5G is All About the Business Model
It is quite fair to note that the 5G business case is a work in progress. That is to say, nobody can be quite sure how well suppliers of 5G services will be able to generate significant incremental revenue, beyond “more bandwidth.”
It is true that end users consume more bandwidth every year, and every decade, and that supply (typical consumer network internet access speed) increases about 42 percent every year.
The question is whether internet service providers can monetize that usage, since capacity increases grow faster than incremental revenue. “New technologies mean declining prices, even as capacity grows,” notes Armand Musey, Summit Ridge Group founder.
In other words, if supplying 10 times more bandwidth means 10 times more capex, is there a business model, Musey asks. Beyond that, with use of new untethered and wireless access using unlicensed spectrum, especially indoors, is it at all clear that mobile operators are even the eventual suppliers of most of that bandwidth, asks consultant Bob Horton.
On the other hand, notes Zayo Technologies CTO Jack Waters, technology costs have dropped by orders of magnitude over past decades, so capex requirements per new unit of capacity are not linear.
Still, notes Kalpak Gude, Dynamic Spectrum Alliance president, who pays? In other words, what is the business model for any of the coming next generation networks? “Much of 5G sounds like internet of things, and IoT is mostly going to use fixed access,” Gude argues. “Where’s the value?”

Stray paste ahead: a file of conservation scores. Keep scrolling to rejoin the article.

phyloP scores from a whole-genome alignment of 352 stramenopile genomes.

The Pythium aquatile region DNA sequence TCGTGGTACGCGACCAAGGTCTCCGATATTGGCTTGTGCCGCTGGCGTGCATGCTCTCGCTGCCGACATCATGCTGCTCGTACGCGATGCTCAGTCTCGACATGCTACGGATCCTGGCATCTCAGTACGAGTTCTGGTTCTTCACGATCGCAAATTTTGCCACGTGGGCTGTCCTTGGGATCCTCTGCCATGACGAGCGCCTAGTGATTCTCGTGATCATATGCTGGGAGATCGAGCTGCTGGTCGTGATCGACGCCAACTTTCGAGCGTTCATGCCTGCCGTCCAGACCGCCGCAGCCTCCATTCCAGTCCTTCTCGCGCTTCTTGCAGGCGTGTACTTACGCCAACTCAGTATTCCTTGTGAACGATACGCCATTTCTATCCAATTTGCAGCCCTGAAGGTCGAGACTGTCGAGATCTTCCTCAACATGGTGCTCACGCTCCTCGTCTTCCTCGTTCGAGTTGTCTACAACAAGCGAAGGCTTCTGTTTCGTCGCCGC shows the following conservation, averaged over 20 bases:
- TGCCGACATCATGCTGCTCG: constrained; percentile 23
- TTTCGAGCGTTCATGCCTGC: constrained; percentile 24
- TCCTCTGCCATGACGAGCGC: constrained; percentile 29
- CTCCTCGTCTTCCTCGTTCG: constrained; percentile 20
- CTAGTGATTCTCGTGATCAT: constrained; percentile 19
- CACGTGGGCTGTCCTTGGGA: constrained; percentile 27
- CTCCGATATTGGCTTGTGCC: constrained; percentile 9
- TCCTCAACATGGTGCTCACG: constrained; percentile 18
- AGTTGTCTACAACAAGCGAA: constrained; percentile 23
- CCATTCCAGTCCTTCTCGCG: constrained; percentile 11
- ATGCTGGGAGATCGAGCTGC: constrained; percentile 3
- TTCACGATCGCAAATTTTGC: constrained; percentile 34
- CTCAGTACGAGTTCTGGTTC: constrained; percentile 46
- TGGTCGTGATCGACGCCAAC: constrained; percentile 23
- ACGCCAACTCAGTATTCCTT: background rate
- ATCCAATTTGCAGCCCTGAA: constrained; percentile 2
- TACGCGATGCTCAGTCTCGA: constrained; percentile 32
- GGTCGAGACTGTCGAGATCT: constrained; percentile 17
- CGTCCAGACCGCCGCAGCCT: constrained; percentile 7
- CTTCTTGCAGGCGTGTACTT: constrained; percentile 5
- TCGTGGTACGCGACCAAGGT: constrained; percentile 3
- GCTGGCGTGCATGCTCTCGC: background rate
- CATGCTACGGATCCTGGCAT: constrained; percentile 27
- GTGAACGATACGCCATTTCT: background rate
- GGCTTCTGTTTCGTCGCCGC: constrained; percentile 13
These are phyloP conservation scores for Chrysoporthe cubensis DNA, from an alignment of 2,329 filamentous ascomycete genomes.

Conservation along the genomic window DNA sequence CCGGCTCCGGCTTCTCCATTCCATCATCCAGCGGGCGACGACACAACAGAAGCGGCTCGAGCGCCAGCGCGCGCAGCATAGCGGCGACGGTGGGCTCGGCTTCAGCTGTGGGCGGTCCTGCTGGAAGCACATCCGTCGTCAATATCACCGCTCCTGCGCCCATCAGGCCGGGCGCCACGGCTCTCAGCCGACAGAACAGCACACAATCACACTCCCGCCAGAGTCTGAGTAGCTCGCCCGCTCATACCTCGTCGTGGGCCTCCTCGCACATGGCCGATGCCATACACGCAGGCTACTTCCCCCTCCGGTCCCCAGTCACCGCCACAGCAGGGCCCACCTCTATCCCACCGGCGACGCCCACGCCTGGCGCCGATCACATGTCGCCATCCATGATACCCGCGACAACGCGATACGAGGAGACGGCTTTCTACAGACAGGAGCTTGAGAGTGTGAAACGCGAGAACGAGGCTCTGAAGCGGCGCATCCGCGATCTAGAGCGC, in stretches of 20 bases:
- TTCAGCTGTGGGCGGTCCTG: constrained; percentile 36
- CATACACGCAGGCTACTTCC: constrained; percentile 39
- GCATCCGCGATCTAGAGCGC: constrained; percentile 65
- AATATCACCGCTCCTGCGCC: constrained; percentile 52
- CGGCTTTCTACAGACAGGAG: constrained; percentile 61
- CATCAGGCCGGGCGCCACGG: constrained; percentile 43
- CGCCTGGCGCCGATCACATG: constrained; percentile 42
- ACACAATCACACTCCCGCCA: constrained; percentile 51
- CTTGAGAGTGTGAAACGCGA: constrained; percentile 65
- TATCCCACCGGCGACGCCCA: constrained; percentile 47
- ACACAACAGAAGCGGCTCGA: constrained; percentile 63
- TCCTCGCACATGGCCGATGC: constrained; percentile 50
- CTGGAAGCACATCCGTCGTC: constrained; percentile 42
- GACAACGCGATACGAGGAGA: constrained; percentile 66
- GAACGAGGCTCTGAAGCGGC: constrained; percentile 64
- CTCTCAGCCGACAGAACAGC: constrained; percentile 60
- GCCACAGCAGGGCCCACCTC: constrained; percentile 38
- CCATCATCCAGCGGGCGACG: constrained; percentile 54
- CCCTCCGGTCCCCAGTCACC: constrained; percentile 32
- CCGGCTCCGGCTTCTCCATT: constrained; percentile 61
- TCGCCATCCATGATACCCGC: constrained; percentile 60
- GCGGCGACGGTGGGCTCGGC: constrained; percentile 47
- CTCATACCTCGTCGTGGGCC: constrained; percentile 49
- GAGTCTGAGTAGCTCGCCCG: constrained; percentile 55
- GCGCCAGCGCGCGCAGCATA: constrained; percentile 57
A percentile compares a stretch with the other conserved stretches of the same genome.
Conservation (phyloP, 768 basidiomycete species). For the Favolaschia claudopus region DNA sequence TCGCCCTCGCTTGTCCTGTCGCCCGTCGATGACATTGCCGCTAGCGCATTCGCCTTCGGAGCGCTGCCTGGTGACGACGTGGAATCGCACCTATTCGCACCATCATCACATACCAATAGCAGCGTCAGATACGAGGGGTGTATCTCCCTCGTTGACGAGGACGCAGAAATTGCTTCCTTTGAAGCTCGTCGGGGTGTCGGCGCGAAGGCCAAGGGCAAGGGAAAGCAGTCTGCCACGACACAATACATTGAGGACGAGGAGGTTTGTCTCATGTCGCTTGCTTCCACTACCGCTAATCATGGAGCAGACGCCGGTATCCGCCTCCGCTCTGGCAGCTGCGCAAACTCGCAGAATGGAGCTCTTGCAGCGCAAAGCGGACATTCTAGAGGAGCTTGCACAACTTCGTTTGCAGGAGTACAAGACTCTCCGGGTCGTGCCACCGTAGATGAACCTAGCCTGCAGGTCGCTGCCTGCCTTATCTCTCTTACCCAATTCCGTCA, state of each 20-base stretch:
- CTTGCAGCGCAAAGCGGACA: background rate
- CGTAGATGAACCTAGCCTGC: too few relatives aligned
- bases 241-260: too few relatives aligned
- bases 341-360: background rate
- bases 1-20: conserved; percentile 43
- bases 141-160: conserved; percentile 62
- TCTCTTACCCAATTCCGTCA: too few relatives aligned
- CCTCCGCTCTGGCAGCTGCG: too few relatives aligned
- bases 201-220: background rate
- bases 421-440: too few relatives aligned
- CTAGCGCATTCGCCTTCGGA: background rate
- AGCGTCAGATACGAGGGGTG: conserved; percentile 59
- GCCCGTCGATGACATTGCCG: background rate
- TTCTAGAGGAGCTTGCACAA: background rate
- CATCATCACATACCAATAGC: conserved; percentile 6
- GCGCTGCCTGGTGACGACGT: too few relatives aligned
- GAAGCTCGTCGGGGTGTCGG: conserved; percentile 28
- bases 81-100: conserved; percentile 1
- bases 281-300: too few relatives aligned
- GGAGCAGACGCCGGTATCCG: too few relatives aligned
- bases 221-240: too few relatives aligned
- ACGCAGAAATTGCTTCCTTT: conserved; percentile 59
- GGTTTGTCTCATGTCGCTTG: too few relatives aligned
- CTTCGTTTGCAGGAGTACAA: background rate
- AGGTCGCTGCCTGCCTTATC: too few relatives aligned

But 5G arguably is different in several ways. It will be the first mobile network generation where incremental revenue will come from non-human customers. And though some remain skeptical, 5G is viewed at AT&T as a replacement or substitute for the fixed network.
In fact, the 5G use case Randall Stephenson, AT&T CEO is “most excited about is the opportunity to have nearly, a nationwide broadband footprint and it could be a fixed line replacement.”
Of those attributes, it is the nationwide, gigabit everywhere angle that is most strategic. Up to this point, though mobile operators have had nationwide coverage, no provider of fixed network services has been able to reach more than a fraction of U.S. households and business locations.
For the first time, 5G means firms will have the ability to reach most customer locations with gigabit internet access speeds, on networks that will take only a few years to build, not decades. Also, regulatory barriers have prevented any fixed network firm from trying to reach nearly 100 percent coverage of consumer locations.
“The capacity is there, the performance is there, there's going to be full gigabit throughput,” Stephenson says.
As you would expect, given the lack of 5G handsets, fixed or nomadic applications and internet access are going to be the earliest-possible opportunities, as was the case for early 4G.